These are the rules on travelling abroad during lockdown - and how much you could be fined
As varying degrees of lockdown restrictions continue to grip the UK in its fight against Covid-19, rules and regulations on what people can and can’t do seem to be changing on an almost daily basis.
How do the latest restrictions affect travel, particularly international travel?
Here is everything you need to know.
What are the international rules on travel?
In England, travelling away from home, including internationally, is restricted due to the ongoing national lockdown that is due to last until at least 2 December.
Under the lockdown, you must stay at home, and must not travel in the UK or overseas.
There are only a few very specific reasons for which you may be permitted to travel, like education, work or a caring responsibility.
People in England will be fined £200 if they are caught trying to go on holiday, and heading on a trip away could see you handed a criminal record.
Repeat offenders could be hit with penalties rising to £6,400 - or a conviction if they challenge it in the courts.
Even before the latest lockdown was imposed on 5 November, the Foreign, Commonwealth & Development Office (FCDO) was advising against all but essential travel to many countries and territories on the basis of Covid-19 risks.
When can I travel?
(Photo: TOLGA AKMEN/AFP via Getty Images)
Under certain circumstances, you are still able to travel, and the Government even goes so far as to say you “should” still travel for a number of reasons.
- travelling to work where you cannot work from home
- travelling to education and for caring responsibilities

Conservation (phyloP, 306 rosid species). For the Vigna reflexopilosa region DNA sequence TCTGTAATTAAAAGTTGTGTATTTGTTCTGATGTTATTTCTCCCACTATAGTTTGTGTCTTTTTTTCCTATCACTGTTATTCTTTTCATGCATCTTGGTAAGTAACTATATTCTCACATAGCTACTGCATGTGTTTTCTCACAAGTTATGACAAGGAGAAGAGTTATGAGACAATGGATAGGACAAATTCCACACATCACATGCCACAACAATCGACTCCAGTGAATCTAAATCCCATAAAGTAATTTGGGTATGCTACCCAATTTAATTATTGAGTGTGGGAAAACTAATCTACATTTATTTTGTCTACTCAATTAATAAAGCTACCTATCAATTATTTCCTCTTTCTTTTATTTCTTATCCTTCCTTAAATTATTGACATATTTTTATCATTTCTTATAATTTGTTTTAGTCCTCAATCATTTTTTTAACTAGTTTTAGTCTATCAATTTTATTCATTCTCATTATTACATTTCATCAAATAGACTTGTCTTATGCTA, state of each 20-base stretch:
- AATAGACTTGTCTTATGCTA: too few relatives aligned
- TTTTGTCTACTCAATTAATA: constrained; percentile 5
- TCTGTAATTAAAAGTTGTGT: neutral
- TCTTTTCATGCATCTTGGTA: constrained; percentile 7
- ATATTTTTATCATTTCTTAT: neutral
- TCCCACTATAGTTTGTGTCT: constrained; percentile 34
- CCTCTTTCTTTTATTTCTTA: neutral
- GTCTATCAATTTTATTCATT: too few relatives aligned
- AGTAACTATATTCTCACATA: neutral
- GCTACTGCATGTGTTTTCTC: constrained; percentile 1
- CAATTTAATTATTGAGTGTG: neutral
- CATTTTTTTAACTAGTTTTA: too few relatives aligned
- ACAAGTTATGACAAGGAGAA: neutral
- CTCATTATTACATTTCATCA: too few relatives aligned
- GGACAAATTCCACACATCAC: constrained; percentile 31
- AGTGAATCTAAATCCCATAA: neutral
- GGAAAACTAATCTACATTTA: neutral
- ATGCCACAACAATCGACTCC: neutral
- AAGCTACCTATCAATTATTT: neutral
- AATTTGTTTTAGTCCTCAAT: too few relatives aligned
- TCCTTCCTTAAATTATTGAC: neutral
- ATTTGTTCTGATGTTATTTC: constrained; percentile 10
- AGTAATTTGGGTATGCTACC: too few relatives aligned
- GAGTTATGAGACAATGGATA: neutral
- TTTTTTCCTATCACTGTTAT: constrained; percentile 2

- to visit those in your support bubble - or your childcare bubble for childcare
- hospital, GP and other medical appointments or visits where you have had an accident or are concerned about your health
- to buy goods or services from premises that are open, including essential retail
- to spend time or exercise outdoors - this should be done locally wherever possible, but you can travel to do so if necessary (for example, to access an open space)
- attending the care and exercise of a pet, or veterinary services
If you do need to travel, you should look to reduce the number of journeys if possible, and walk or cycle where possible. You should also plan ahead to avoid busy times and routes on public transport.
What if I need to travel abroad?
If you do need to travel abroad, it is advised that you research and make sure you understand the public health requirements of your destination country.
Some countries require mandatory isolation periods to be completed upon arrival, while others may ask that you register a negative Covid-19 test result in the hours before your arrival.
Each country is different; visiting the FCDO’s Foreign Travel Advice page is a good place to start.
There are also restrictions on re-entering the UK from certain countries being imposed, which means travellers returning from these regions will need to self-isolate for 14 days upon their return.
The full list of countries from which you do NOT need to do this in England, can be found here.
Can I travel if I’m feeling unwell?
If you are experiencing any coronavirus symptoms, you must not travel.
This also applies if you are self-isolating as a result of coronavirus symptoms, are sharing a household or support bubble with somebody with symptoms, or have been told to self-isolate after being contacted by NHS Test and Trace.
Fines for breaching self-isolation rules start at £1,000, and can increase to up to £10,000 for repeat offences and the most serious breaches.
For more information on current lockdown restrictions, including on how they affect travel, head to the Government’s website
A version of this article originally appeared on our sister title, the Yorkshire Evening Post